MOSCOW--Russian gas giant OAO Gazprom said Friday it had signed an agreement to build a gas pipeline to the Europe Union that would reduce flows through Ukraine. But Polish officials cast doubt on the deal, saying no construction had been agreed and accused Gazprom of using gas as a political tool.
The unusual back-and-forth comes as Gazprom has been struggling to turn around a decline in its exports to Europe and follows Russian President Vladimir Putin's unexpected public call to revive a project that had been largely forgotten. European officials and analysts said it wasn't clear whether the planned pipeline would be completed and suggested the actual target of the announcement was Ukraine, which ships the bulk of Russian deliveries to Europe and is locked in talks with Gazprom on a discount for its supplies.
Gazprom said its chief executive officer, Alexei Miller, had signed a memorandum of understanding with the CEO of Polish pipeline operator Europol Gaz, Miroslaw Dobrut.
"The document envisages the implementation of the Yamal-Europe 2 project through Poland," the company said in a press release. A feasibility study will be completed within six months, it added.
Within hours, Poland's Prime Minister Donald Tusk said he didn't know anything about the apparent deal. Europol Gaz, part owned by Gazprom and Poland's state-controlled gas firm PGNiG SA, said in a statement that the document signed Friday "doesn't include a decision to build the pipeline and isn't a legally binding agreement or pledge to conclude any agreements or contracts."
Mr. Putin on Wednesday ordered Gazprom to examine expanding the Yamal-Europe pipeline via Poland, one of a series of pipelines intended to circumvent Ukraine. Gazprom embarked on the projects after squabbles with Ukraine over contracts twice in recent years led to cuts in flows to Europe, Gazprom's most lucrative market.
Polish officials have said Poland will decide whether the pipeline will be built, and that only a Polish state-owned company would be accepted as a builder. "It's not a Polish company," Mr. Tusk said Friday, referring to Europol Gaz.
Gazprom said the planned pipeline could be completed by 2019 and carry at least 15 billion cubic meters of gas to Slovakia and Hungary, which currently receive gas via Ukraine. The original Yamal-Europe pipeline can deliver up to 33 billion cubic meters per year.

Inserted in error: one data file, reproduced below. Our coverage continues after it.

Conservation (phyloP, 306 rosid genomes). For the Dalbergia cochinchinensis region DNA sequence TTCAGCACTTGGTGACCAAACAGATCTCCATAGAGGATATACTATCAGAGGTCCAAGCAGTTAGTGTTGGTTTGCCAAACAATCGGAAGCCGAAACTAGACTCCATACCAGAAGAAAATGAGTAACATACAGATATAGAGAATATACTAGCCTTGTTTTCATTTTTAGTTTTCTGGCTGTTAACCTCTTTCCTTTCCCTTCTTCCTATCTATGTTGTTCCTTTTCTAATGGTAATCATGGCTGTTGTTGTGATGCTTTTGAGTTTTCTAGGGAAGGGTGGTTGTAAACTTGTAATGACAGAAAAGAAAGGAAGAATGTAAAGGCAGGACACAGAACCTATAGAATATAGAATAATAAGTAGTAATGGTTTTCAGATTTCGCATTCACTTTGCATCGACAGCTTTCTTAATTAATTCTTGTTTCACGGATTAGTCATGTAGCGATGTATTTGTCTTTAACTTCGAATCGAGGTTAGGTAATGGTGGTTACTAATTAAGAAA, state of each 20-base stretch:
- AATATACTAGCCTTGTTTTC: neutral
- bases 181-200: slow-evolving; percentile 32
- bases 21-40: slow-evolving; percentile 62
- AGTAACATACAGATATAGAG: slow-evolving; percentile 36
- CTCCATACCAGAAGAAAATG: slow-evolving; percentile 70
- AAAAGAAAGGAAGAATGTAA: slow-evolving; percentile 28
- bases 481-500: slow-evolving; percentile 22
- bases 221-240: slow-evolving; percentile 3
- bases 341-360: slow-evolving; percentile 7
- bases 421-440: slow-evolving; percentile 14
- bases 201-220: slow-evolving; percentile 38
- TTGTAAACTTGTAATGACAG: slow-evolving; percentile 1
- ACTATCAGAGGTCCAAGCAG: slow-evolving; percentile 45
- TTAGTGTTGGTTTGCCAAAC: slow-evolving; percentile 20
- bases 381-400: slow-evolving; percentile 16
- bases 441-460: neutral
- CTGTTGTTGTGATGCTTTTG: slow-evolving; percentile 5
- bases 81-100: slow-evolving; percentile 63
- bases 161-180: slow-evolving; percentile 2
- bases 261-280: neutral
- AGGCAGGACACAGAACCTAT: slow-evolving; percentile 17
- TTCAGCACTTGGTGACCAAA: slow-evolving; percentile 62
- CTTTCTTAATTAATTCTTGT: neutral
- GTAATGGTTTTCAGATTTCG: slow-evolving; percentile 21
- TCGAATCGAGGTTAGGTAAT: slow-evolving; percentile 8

Mr. Tusk linked Gazprom's statement to Russian attempts to send gas around Ukraine.
"Poland won't participate in these political contexts," Mr. Tusk said. "For us, gas isn't a tool to conduct politics and we very much want, in agreement with European Union laws, to keep gas issues free of politics."
Russia and Ukraine have been in talks for months over gas supplies. Ukraine has requested a discount, but balked at Russian demands to give up control of its gas pipelines or join a Moscow-led trade bloc in return for cheaper gas.
European officials and analysts said Gazprom's statement on the potential pipeline appeared to be a negotiating tactic as talks have stalled.
"This looks tactical," said one European official. "It all comes down to the Ukraine-Russia talks. It looks like a bluff."
Gazprom has reacted angrily to attempts by Ukraine to import gas from European countries that pay less. Gazprom's Mr. Miller has said these schemes looked "fraudulent."
Gazprom has pressed ahead with new pipelines, even as its exports to the EU slumped by nearly one-tenth last year amid dwindling demand and competition from cheap coal. In December, it launched construction of South Stream, planned to take 63 billion cubic meters of gas to Southeastern Europe by 2017. Gazprom also wants to increase the capacity of Nord Stream, which takes gas to Germany via the Baltic Sea. Officials have proposed an additional two pipelines, including one to take gas to the U.K.
(Olga Razumovskaya in Moscow contributed to this article.)
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